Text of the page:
1. Reading parquet from the path /path/to/data

  2. Access the field foo

  3. Access the field bar

  4. Access the field x from bar

  5. Array division

We can see this at the REPL by inspecting the .dask property of the collection:

>>> result.dask
HighLevelGraph with 5 layers.
  <dask.highlevelgraph.HighLevelGraph object at 0x134a4fc10>
   0. read-parquet-f4e4296edcc1309191080cae9018ab4c
   1. foo-791f3e559c4061a8c9df2e87a0524069
   2. bar-edf7073f1aab48e986099f7c67e81be9
   3. x-47d0bdfde8d53e07444a58204428ff2f
   4. divide-b85b7c773695128b08311b3a75b0002b

Notice that we never actually need the bar.y column of floats. Upon calling result.compute(), step (1) in our list of layers above (reading parquet) will be updated such that the parquet read will only grab foo and bar.x.


This is done by replacing the original input layer with a new layer instance that will pass in the named argument columns=["foo", "bar.x"] to the concrete awkward ak.from_parquet() function at compute time.

You can see which columns are determined to be necessary by calling dask_awkward.report_necessary_columns() on the collection of interest (it returns a mapping that pairs an input layer with the list of necessary columns):

>>> import dask_awkward as dak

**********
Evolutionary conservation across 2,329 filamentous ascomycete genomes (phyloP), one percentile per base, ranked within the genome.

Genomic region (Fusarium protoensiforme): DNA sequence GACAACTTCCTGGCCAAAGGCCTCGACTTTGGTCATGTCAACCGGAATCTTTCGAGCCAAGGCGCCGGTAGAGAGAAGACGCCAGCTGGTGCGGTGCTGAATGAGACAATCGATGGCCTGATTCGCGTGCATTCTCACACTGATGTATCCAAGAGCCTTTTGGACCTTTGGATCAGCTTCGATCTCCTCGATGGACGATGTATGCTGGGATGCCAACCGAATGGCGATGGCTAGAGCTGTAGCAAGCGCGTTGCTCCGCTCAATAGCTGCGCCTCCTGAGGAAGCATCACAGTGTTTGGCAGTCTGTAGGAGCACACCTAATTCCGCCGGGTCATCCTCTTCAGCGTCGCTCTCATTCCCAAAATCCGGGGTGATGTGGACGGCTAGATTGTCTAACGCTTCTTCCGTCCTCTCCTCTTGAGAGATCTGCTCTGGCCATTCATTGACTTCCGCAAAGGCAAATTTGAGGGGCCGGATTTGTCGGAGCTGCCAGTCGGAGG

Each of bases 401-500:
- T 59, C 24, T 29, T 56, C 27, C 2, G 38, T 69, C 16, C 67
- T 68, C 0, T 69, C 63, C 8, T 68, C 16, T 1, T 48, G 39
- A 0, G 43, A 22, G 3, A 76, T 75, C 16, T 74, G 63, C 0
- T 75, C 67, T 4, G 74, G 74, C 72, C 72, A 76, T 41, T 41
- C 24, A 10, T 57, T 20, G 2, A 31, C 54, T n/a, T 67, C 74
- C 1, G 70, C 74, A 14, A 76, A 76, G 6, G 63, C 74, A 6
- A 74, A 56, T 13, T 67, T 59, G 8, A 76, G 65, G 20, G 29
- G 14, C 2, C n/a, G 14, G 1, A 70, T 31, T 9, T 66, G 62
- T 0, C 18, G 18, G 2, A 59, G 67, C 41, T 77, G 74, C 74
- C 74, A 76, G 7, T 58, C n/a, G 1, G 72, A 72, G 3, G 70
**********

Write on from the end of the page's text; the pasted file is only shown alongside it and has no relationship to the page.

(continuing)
>>> dak.report_necessary_columns(result)
{"some-layer-name": ["foo", "bar.x"]}

The optimization is performed by relying on upstream Awkward-Array typetracers. It is possible for this optimization to fail. The default configuration is such that a warning will be thrown if the optimization fails. If you’d instead like to silence the warning or raise an exception, the configuration parameter can be adjusted. Here are the options for the awkward.optimization.on-fail configuration parameter:

  • "pass": fail silently; the optimization is skipped (can reduce performance by reading unncessary data from disk).

  • "raise": fail by raising an exception: this will stop the process at compute time.

  • "warn" (the default): fail with a warning but let the compute continue without the necessary columns optimization (can reduce performance by reading unnecessary data from disk).

One can also use the columns= argument (with from_parquet(), for example) to manually define which columns should be read from disk. The report_necessary_columns() function can be used to determine how one should use the columns= argument. Using our above example, we write

>>> import dask_awkward as dak
>>> import dask.config
>>> ds = dak.from_parquet("/path/to/data", columns=["bar.x", "foo"])
>>> result = ds.bar.x / ds.foo
>>> with dask.config.set({"awkward.optimization.enabled": False}):
...     result.compute()

With this code we can save a little bit of overhead by not running the necessary columns optimization after already defining, by hand, the minimal set (one should be sure about what is needed with this workflow).


Under the hood, the columns optimization is implemented as a buffers optimization; dask-awkward determines the buffers necessary to read from a columnar source, before translating these to column names. Some IO sources might not support report_necessary_columns(), e.g. if the source directly reads buffers from a container.

For these IO sources, report_necessary_buffers() can be used instead.